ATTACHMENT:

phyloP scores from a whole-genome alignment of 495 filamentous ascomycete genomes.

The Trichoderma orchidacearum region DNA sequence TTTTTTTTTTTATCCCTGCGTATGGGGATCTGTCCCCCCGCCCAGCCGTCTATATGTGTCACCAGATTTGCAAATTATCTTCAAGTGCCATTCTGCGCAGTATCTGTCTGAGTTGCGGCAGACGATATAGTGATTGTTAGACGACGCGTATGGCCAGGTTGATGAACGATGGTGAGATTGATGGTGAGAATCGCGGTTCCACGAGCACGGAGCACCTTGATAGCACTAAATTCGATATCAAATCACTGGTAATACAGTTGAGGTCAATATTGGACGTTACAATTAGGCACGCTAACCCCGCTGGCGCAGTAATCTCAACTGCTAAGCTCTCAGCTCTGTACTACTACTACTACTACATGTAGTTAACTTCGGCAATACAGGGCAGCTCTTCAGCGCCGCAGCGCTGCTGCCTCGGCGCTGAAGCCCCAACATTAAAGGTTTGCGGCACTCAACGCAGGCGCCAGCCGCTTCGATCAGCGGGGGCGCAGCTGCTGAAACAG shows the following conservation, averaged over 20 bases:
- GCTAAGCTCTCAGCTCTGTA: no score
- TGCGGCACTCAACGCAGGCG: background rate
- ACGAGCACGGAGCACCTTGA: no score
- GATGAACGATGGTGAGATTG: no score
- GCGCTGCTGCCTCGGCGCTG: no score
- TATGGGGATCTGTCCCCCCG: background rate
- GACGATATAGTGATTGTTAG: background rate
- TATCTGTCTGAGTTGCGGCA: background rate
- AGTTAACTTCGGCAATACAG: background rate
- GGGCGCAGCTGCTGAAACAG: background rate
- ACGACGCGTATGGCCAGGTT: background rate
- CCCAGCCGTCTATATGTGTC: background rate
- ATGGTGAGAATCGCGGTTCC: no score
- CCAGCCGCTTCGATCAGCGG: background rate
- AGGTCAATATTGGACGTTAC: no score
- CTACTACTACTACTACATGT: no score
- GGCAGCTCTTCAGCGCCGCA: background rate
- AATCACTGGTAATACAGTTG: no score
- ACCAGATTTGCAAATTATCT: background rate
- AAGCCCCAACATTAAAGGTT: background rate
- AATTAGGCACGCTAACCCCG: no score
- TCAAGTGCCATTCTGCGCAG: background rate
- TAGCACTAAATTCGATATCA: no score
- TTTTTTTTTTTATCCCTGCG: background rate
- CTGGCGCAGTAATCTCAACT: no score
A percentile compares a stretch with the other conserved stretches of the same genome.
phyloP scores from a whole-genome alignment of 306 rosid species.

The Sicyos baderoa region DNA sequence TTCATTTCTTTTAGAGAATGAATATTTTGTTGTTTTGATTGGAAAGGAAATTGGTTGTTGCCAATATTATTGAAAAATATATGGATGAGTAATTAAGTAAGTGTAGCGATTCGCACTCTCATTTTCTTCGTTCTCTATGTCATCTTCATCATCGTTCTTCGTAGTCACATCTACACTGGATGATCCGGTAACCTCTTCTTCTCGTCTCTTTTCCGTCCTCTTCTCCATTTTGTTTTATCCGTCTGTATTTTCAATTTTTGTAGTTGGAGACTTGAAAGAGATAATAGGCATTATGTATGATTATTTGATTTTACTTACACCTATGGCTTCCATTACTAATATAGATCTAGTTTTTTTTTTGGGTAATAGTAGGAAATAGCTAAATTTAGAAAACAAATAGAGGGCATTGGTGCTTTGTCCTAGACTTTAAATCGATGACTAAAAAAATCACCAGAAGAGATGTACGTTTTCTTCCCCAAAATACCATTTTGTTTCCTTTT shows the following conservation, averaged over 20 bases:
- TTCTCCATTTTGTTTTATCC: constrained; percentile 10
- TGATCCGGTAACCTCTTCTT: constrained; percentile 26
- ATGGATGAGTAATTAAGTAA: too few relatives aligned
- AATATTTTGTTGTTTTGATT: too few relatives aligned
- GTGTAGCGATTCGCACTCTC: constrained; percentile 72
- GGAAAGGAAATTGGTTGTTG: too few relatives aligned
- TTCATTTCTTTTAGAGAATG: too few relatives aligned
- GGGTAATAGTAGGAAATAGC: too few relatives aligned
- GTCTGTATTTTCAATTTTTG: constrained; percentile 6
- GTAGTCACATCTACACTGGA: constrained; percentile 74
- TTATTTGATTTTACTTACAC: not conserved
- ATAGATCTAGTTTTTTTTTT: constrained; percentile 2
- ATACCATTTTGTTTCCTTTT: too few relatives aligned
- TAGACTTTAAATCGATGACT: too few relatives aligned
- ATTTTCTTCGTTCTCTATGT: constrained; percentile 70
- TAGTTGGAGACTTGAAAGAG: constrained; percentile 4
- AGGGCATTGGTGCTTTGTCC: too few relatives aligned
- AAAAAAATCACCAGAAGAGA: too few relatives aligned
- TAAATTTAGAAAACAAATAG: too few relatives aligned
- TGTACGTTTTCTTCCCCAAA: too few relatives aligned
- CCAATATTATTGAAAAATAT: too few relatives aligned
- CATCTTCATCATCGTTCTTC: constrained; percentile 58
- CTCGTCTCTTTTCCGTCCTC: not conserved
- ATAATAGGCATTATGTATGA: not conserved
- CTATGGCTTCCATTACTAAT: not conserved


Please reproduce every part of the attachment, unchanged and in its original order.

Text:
phyloP scores from a whole-genome alignment of 495 filamentous ascomycete genomes.

The Trichoderma orchidacearum region DNA sequence TTTTTTTTTTTATCCCTGCGTATGGGGATCTGTCCCCCCGCCCAGCCGTCTATATGTGTCACCAGATTTGCAAATTATCTTCAAGTGCCATTCTGCGCAGTATCTGTCTGAGTTGCGGCAGACGATATAGTGATTGTTAGACGACGCGTATGGCCAGGTTGATGAACGATGGTGAGATTGATGGTGAGAATCGCGGTTCCACGAGCACGGAGCACCTTGATAGCACTAAATTCGATATCAAATCACTGGTAATACAGTTGAGGTCAATATTGGACGTTACAATTAGGCACGCTAACCCCGCTGGCGCAGTAATCTCAACTGCTAAGCTCTCAGCTCTGTACTACTACTACTACTACATGTAGTTAACTTCGGCAATACAGGGCAGCTCTTCAGCGCCGCAGCGCTGCTGCCTCGGCGCTGAAGCCCCAACATTAAAGGTTTGCGGCACTCAACGCAGGCGCCAGCCGCTTCGATCAGCGGGGGCGCAGCTGCTGAAACAG shows the following conservation, averaged over 20 bases:
- GCTAAGCTCTCAGCTCTGTA: no score
- TGCGGCACTCAACGCAGGCG: background rate
- ACGAGCACGGAGCACCTTGA: no score
- GATGAACGATGGTGAGATTG: no score
- GCGCTGCTGCCTCGGCGCTG: no score
- TATGGGGATCTGTCCCCCCG: background rate
- GACGATATAGTGATTGTTAG: background rate
- TATCTGTCTGAGTTGCGGCA: background rate
- AGTTAACTTCGGCAATACAG: background rate
- GGGCGCAGCTGCTGAAACAG: background rate
- ACGACGCGTATGGCCAGGTT: background rate
- CCCAGCCGTCTATATGTGTC: background rate
- ATGGTGAGAATCGCGGTTCC: no score
- CCAGCCGCTTCGATCAGCGG: background rate
- AGGTCAATATTGGACGTTAC: no score
- CTACTACTACTACTACATGT: no score
- GGCAGCTCTTCAGCGCCGCA: background rate
- AATCACTGGTAATACAGTTG: no score
- ACCAGATTTGCAAATTATCT: background rate
- AAGCCCCAACATTAAAGGTT: background rate
- AATTAGGCACGCTAACCCCG: no score
- TCAAGTGCCATTCTGCGCAG: background rate
- TAGCACTAAATTCGATATCA: no score
- TTTTTTTTTTTATCCCTGCG: background rate
- CTGGCGCAGTAATCTCAACT: no score
A percentile compares a stretch with the other conserved stretches of the same genome.
phyloP scores from a whole-genome alignment of 306 rosid species.

The Sicyos baderoa region DNA sequence TTCATTTCTTTTAGAGAATGAATATTTTGTTGTTTTGATTGGAAAGGAAATTGGTTGTTGCCAATATTATTGAAAAATATATGGATGAGTAATTAAGTAAGTGTAGCGATTCGCACTCTCATTTTCTTCGTTCTCTATGTCATCTTCATCATCGTTCTTCGTAGTCACATCTACACTGGATGATCCGGTAACCTCTTCTTCTCGTCTCTTTTCCGTCCTCTTCTCCATTTTGTTTTATCCGTCTGTATTTTCAATTTTTGTAGTTGGAGACTTGAAAGAGATAATAGGCATTATGTATGATTATTTGATTTTACTTACACCTATGGCTTCCATTACTAATATAGATCTAGTTTTTTTTTTGGGTAATAGTAGGAAATAGCTAAATTTAGAAAACAAATAGAGGGCATTGGTGCTTTGTCCTAGACTTTAAATCGATGACTAAAAAAATCACCAGAAGAGATGTACGTTTTCTTCCCCAAAATACCATTTTGTTTCCTTTT shows the following conservation, averaged over 20 bases:
- TTCTCCATTTTGTTTTATCC: constrained; percentile 10
- TGATCCGGTAACCTCTTCTT: constrained; percentile 26
- ATGGATGAGTAATTAAGTAA: too few relatives aligned
- AATATTTTGTTGTTTTGATT: too few relatives aligned
- GTGTAGCGATTCGCACTCTC: constrained; percentile 72
- GGAAAGGAAATTGGTTGTTG: too few relatives aligned
- TTCATTTCTTTTAGAGAATG: too few relatives aligned
- GGGTAATAGTAGGAAATAGC: too few relatives aligned
- GTCTGTATTTTCAATTTTTG: constrained; percentile 6
- GTAGTCACATCTACACTGGA: constrained; percentile 74
- TTATTTGATTTTACTTACAC: not conserved
- ATAGATCTAGTTTTTTTTTT: constrained; percentile 2
- ATACCATTTTGTTTCCTTTT: too few relatives aligned
- TAGACTTTAAATCGATGACT: too few relatives aligned
- ATTTTCTTCGTTCTCTATGT: constrained; percentile 70
- TAGTTGGAGACTTGAAAGAG: constrained; percentile 4
- AGGGCATTGGTGCTTTGTCC: too few relatives aligned
- AAAAAAATCACCAGAAGAGA: too few relatives aligned
- TAAATTTAGAAAACAAATAG: too few relatives aligned
- TGTACGTTTTCTTCCCCAAA: too few relatives aligned
- CCAATATTATTGAAAAATAT: too few relatives aligned
- CATCTTCATCATCGTTCTTC: constrained; percentile 58
- CTCGTCTCTTTTCCGTCCTC: not conserved
- ATAATAGGCATTATGTATGA: not conserved
- CTATGGCTTCCATTACTAAT: not conserved